United States: Tax Court Refuses Charitable Deduction Where Estate Failed To Permanently Set Aside Charitable Funds

In its recent decision of Estate of Belmont, 144 T.C. No. 6 (02/19/2015), the Tax Court held that an estate failed to meet the requirements under Internal Revenue Code Section 642(c)(2), and disallowed the estate's charitable deduction on its income tax return.

Code Section 642(c)(2) provides that any part of the gross income of an estate, permanently set aside during the taxable year under the terms of the decedent's will for a charitable purpose, will be allowed as an income tax deduction for the estate.  The Regulations further clarify that no amount will be considered permanently set aside for purposes of Code Section 642(c)(2) "unless under the terms of the governing instrument and the circumstances of the particular case the possibility that the amount set aside...will not be devoted to such purpose or use is so remote as to be negligible."

In this case, the decedent, Eileen S. Belmont, died testate on April 1, 2007, with a last will and testament dated February 11, 1994.  Ms. Belmont's will provided that the first $50,000 of her residuary estate be distributed to her brother, David Belmont, and the residue to the Columbus Jewish Foundation, a Code Section 501(c)(3) charitable organization.

At the time of her death, Ms. Belmont owed two pieces of real property – a residence in Ohio and a condominium in California – and had a retirement account, which distributed a death benefit of approximately $243,000 to her estate.  The retirement benefit distribution represented income in respect of a decedent pursuant to Code Section 691, and was reported on the estate's income tax return for the taxable period ended March 31, 2008.  After federal withholding, approximately $219,000 was distributed from the retirement account into the estate's bank account.

In July 2008, the estate filed its income tax return for the period ended March 31, 2008, which reported the retirement benefit.  The estate claimed a charitable contribution deduction of nearly $220,000, relying on the fact that Ms. Belmont's will directed the residue of her estate to the Columbus Jewish Foundation, despite the fact that no distribution had yet been made to the Foundation.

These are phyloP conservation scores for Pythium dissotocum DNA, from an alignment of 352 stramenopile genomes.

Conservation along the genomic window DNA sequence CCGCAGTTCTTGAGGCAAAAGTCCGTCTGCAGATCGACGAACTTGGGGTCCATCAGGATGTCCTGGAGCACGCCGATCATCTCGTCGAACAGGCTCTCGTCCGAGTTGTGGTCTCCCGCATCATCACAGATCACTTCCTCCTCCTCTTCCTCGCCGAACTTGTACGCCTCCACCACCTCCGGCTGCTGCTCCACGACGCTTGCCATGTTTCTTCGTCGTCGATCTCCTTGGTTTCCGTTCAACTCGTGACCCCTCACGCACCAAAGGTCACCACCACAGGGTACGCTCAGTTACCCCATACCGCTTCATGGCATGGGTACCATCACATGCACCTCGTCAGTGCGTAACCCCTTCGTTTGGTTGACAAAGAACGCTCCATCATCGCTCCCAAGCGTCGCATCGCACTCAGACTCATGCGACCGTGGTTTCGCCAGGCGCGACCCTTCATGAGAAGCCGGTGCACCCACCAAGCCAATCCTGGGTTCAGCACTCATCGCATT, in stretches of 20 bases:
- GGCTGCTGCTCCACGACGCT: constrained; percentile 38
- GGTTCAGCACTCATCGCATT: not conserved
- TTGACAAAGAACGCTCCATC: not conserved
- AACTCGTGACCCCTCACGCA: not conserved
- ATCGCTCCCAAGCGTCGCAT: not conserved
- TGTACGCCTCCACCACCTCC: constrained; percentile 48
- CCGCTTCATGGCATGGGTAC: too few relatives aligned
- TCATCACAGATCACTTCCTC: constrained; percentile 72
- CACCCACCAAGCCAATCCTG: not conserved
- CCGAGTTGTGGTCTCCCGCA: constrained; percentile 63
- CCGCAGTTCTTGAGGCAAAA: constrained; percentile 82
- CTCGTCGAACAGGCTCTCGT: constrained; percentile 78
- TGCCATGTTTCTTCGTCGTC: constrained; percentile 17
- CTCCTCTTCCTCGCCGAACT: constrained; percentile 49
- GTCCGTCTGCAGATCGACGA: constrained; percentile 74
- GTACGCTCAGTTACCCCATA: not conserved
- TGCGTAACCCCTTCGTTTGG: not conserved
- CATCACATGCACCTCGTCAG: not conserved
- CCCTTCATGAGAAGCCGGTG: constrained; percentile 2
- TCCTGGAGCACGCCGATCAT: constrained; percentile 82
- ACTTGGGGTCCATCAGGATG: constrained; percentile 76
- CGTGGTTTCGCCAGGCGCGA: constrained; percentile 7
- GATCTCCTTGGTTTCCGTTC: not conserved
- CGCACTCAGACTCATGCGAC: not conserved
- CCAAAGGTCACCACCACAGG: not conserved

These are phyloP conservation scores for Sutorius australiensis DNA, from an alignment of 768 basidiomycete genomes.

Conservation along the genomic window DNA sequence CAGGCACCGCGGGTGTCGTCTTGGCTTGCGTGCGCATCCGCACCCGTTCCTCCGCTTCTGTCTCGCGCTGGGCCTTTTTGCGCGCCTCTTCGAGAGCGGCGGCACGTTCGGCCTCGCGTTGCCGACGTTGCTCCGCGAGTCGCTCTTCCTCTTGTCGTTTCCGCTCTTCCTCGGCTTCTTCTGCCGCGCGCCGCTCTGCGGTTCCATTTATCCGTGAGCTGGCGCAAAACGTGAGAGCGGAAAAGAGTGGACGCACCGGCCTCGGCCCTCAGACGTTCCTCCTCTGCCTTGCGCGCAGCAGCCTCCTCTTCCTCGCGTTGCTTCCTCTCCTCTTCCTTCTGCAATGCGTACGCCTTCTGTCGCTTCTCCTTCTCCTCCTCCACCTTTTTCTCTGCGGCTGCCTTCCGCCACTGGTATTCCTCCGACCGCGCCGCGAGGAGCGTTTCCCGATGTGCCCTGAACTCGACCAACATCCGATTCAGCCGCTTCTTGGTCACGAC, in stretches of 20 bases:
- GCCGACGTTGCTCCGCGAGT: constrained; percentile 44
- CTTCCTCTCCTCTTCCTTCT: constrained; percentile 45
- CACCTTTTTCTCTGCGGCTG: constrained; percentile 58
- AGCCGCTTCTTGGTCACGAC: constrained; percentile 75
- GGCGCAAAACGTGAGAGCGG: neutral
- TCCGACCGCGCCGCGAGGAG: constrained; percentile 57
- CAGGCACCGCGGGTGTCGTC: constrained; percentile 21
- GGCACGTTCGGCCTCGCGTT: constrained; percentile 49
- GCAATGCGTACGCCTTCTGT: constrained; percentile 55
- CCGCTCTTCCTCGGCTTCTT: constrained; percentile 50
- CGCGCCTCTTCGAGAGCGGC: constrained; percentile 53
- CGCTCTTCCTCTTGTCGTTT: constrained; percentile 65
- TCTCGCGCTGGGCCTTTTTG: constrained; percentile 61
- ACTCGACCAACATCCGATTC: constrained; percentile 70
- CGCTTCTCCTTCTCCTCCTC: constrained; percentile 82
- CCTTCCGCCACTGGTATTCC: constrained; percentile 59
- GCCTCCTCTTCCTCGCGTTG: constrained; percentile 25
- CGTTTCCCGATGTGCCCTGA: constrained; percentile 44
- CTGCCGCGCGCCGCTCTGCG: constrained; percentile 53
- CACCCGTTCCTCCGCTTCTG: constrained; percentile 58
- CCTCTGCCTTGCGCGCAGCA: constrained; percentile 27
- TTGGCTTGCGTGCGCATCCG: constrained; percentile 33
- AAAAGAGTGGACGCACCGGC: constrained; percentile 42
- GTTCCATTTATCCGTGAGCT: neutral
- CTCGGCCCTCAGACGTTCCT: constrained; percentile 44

At the time of Ms. Belmont's death, her brother, David, resided in her California condominium.  Following Ms. Belmont's death, David attempted to negotiate a life tenancy in the California condominium from the Foundation.  In February 2008, the Foundation declined his offer and David was requested to vacate the property.  David did not vacate the property and in April 2, 2008, filed a creditor's claim in California court, claiming an alleged breach of an oral contract between David and Ms. Belmont wherein he was promised a life tenancy in the property.  David ultimately prevailed when his case concluded in March 2012.

As a result of the litigation, the estate incurred expenses and costs, causing it to deplete some of the $220,000 it had ostensibly set aside for the Foundation.

The Tax Court noted that in order for an estate to properly claim a charitable contribution deduction under Code Section 642(c)(2) (distinguishable from a charitable contribution deduction under Code Section 642(c)(1) for amounts actually paid during the taxable year), three criteria must be met:  (1) the charitable contribution must be an amount from the estate's gross income; (2) the charitable contribution must be made pursuant to the terms of a governing instrument; and (3) the charitable contribution must be permanently set aside for purposes specified in Code Section 642(c)(2).

The estate argued that there was no reasonably foreseeable possibility that it would incur unanticipated costs associated with litigation, while the Internal Revenue Service argued that there was a substantial likelihood of prolonged litigation, and that the estate was clearly on notice that prolonged litigation was more than a remote possibility when it claimed the charitable deduction.

The Tax Court agreed with the Internal Revenue Service, noting that while it had not had a chance to examine the "so remote as to be negligible standard" in the context of Code Section 642(c)(2), it reviewed the same language in connection with the Regulations prescribed under Code Section 170, where it defined "so remote as to be negligible" as "a chance which persons generally would disregard as so highly improbable that it might be ignored with reasonable safety in undertaking a serious business transaction."  The court concluded that the information known or knowable to the estate when it filed its Form 1041 in July 2008 was sufficient to put the estate on notice of the possibility of prolonged litigation, and therefore the expenditure of estate funds for expenses and costs was certainly more than "so remote as to be negligible."  As such, it held that the $220,000 was not permanently set aside as required by Code Section 642(c)(2).

The content of this article is intended to provide a general guide to the subject matter. Specialist advice should be sought about your specific circumstances.

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